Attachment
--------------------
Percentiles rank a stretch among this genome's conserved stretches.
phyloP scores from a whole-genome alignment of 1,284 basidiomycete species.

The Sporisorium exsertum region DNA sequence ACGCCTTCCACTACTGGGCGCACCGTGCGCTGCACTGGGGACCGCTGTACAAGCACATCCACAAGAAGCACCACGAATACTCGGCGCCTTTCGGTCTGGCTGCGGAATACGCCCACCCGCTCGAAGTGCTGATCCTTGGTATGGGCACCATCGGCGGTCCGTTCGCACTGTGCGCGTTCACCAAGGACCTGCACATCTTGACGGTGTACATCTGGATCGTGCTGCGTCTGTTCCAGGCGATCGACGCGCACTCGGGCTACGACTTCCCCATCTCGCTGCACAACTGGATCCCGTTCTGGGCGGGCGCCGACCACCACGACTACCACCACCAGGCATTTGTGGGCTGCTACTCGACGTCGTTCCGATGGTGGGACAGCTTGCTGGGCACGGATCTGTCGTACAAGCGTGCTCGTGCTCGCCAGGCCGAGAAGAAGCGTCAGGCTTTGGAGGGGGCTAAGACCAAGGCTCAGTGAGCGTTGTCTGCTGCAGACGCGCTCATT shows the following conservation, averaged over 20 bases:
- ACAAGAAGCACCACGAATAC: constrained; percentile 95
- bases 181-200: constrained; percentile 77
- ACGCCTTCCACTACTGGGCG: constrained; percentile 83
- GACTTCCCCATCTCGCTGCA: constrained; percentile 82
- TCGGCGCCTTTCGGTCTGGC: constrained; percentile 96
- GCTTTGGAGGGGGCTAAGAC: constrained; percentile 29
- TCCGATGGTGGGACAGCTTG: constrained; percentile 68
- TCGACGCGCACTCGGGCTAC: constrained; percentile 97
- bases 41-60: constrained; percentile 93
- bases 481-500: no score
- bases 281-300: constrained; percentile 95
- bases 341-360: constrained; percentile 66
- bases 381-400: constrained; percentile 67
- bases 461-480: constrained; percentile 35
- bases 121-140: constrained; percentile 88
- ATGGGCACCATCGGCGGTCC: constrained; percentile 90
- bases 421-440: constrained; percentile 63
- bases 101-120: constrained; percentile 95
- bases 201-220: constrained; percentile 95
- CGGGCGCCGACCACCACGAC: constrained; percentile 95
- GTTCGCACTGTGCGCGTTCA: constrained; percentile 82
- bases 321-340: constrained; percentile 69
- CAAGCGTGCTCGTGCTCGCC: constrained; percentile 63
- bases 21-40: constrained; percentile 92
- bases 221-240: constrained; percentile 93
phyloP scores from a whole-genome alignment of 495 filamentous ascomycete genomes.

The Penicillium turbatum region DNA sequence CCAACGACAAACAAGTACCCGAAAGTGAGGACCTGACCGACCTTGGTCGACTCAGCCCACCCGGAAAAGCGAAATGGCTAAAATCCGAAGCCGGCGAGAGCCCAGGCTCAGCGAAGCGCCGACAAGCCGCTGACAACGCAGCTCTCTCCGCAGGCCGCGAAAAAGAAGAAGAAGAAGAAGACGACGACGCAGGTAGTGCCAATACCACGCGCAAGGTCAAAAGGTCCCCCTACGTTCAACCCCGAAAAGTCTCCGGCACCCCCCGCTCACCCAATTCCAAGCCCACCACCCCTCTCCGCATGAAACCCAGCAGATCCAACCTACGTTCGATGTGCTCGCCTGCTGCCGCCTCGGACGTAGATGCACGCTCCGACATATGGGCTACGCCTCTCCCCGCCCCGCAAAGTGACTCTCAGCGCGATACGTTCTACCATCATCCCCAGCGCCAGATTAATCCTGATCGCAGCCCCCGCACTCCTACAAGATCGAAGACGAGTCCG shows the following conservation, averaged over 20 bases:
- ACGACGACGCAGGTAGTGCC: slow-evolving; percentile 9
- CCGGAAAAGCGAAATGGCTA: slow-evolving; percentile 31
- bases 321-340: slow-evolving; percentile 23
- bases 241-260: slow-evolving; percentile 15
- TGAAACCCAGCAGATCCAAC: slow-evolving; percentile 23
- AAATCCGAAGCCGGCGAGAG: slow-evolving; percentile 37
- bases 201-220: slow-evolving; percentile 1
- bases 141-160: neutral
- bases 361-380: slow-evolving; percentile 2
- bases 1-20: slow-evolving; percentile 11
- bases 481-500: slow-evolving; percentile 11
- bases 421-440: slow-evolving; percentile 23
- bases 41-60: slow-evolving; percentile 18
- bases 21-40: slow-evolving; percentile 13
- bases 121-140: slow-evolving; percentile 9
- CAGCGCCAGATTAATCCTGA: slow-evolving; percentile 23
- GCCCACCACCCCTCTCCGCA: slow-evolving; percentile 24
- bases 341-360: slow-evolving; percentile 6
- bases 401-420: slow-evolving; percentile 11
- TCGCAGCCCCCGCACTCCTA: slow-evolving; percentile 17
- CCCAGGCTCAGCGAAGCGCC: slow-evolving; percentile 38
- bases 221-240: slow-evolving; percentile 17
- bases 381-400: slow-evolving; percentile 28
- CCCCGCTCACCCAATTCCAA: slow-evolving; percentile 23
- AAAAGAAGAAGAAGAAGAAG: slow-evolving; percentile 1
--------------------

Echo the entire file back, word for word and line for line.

Percentiles rank a stretch among this genome's conserved stretches.
phyloP scores from a whole-genome alignment of 1,284 basidiomycete species.

The Sporisorium exsertum region DNA sequence ACGCCTTCCACTACTGGGCGCACCGTGCGCTGCACTGGGGACCGCTGTACAAGCACATCCACAAGAAGCACCACGAATACTCGGCGCCTTTCGGTCTGGCTGCGGAATACGCCCACCCGCTCGAAGTGCTGATCCTTGGTATGGGCACCATCGGCGGTCCGTTCGCACTGTGCGCGTTCACCAAGGACCTGCACATCTTGACGGTGTACATCTGGATCGTGCTGCGTCTGTTCCAGGCGATCGACGCGCACTCGGGCTACGACTTCCCCATCTCGCTGCACAACTGGATCCCGTTCTGGGCGGGCGCCGACCACCACGACTACCACCACCAGGCATTTGTGGGCTGCTACTCGACGTCGTTCCGATGGTGGGACAGCTTGCTGGGCACGGATCTGTCGTACAAGCGTGCTCGTGCTCGCCAGGCCGAGAAGAAGCGTCAGGCTTTGGAGGGGGCTAAGACCAAGGCTCAGTGAGCGTTGTCTGCTGCAGACGCGCTCATT shows the following conservation, averaged over 20 bases:
- ACAAGAAGCACCACGAATAC: constrained; percentile 95
- bases 181-200: constrained; percentile 77
- ACGCCTTCCACTACTGGGCG: constrained; percentile 83
- GACTTCCCCATCTCGCTGCA: constrained; percentile 82
- TCGGCGCCTTTCGGTCTGGC: constrained; percentile 96
- GCTTTGGAGGGGGCTAAGAC: constrained; percentile 29
- TCCGATGGTGGGACAGCTTG: constrained; percentile 68
- TCGACGCGCACTCGGGCTAC: constrained; percentile 97
- bases 41-60: constrained; percentile 93
- bases 481-500: no score
- bases 281-300: constrained; percentile 95
- bases 341-360: constrained; percentile 66
- bases 381-400: constrained; percentile 67
- bases 461-480: constrained; percentile 35
- bases 121-140: constrained; percentile 88
- ATGGGCACCATCGGCGGTCC: constrained; percentile 90
- bases 421-440: constrained; percentile 63
- bases 101-120: constrained; percentile 95
- bases 201-220: constrained; percentile 95
- CGGGCGCCGACCACCACGAC: constrained; percentile 95
- GTTCGCACTGTGCGCGTTCA: constrained; percentile 82
- bases 321-340: constrained; percentile 69
- CAAGCGTGCTCGTGCTCGCC: constrained; percentile 63
- bases 21-40: constrained; percentile 92
- bases 221-240: constrained; percentile 93
phyloP scores from a whole-genome alignment of 495 filamentous ascomycete genomes.

The Penicillium turbatum region DNA sequence CCAACGACAAACAAGTACCCGAAAGTGAGGACCTGACCGACCTTGGTCGACTCAGCCCACCCGGAAAAGCGAAATGGCTAAAATCCGAAGCCGGCGAGAGCCCAGGCTCAGCGAAGCGCCGACAAGCCGCTGACAACGCAGCTCTCTCCGCAGGCCGCGAAAAAGAAGAAGAAGAAGAAGACGACGACGCAGGTAGTGCCAATACCACGCGCAAGGTCAAAAGGTCCCCCTACGTTCAACCCCGAAAAGTCTCCGGCACCCCCCGCTCACCCAATTCCAAGCCCACCACCCCTCTCCGCATGAAACCCAGCAGATCCAACCTACGTTCGATGTGCTCGCCTGCTGCCGCCTCGGACGTAGATGCACGCTCCGACATATGGGCTACGCCTCTCCCCGCCCCGCAAAGTGACTCTCAGCGCGATACGTTCTACCATCATCCCCAGCGCCAGATTAATCCTGATCGCAGCCCCCGCACTCCTACAAGATCGAAGACGAGTCCG shows the following conservation, averaged over 20 bases:
- ACGACGACGCAGGTAGTGCC: slow-evolving; percentile 9
- CCGGAAAAGCGAAATGGCTA: slow-evolving; percentile 31
- bases 321-340: slow-evolving; percentile 23
- bases 241-260: slow-evolving; percentile 15
- TGAAACCCAGCAGATCCAAC: slow-evolving; percentile 23
- AAATCCGAAGCCGGCGAGAG: slow-evolving; percentile 37
- bases 201-220: slow-evolving; percentile 1
- bases 141-160: neutral
- bases 361-380: slow-evolving; percentile 2
- bases 1-20: slow-evolving; percentile 11
- bases 481-500: slow-evolving; percentile 11
- bases 421-440: slow-evolving; percentile 23
- bases 41-60: slow-evolving; percentile 18
- bases 21-40: slow-evolving; percentile 13
- bases 121-140: slow-evolving; percentile 9
- CAGCGCCAGATTAATCCTGA: slow-evolving; percentile 23
- GCCCACCACCCCTCTCCGCA: slow-evolving; percentile 24
- bases 341-360: slow-evolving; percentile 6
- bases 401-420: slow-evolving; percentile 11
- TCGCAGCCCCCGCACTCCTA: slow-evolving; percentile 17
- CCCAGGCTCAGCGAAGCGCC: slow-evolving; percentile 38
- bases 221-240: slow-evolving; percentile 17
- bases 381-400: slow-evolving; percentile 28
- CCCCGCTCACCCAATTCCAA: slow-evolving; percentile 23
- AAAAGAAGAAGAAGAAGAAG: slow-evolving; percentile 1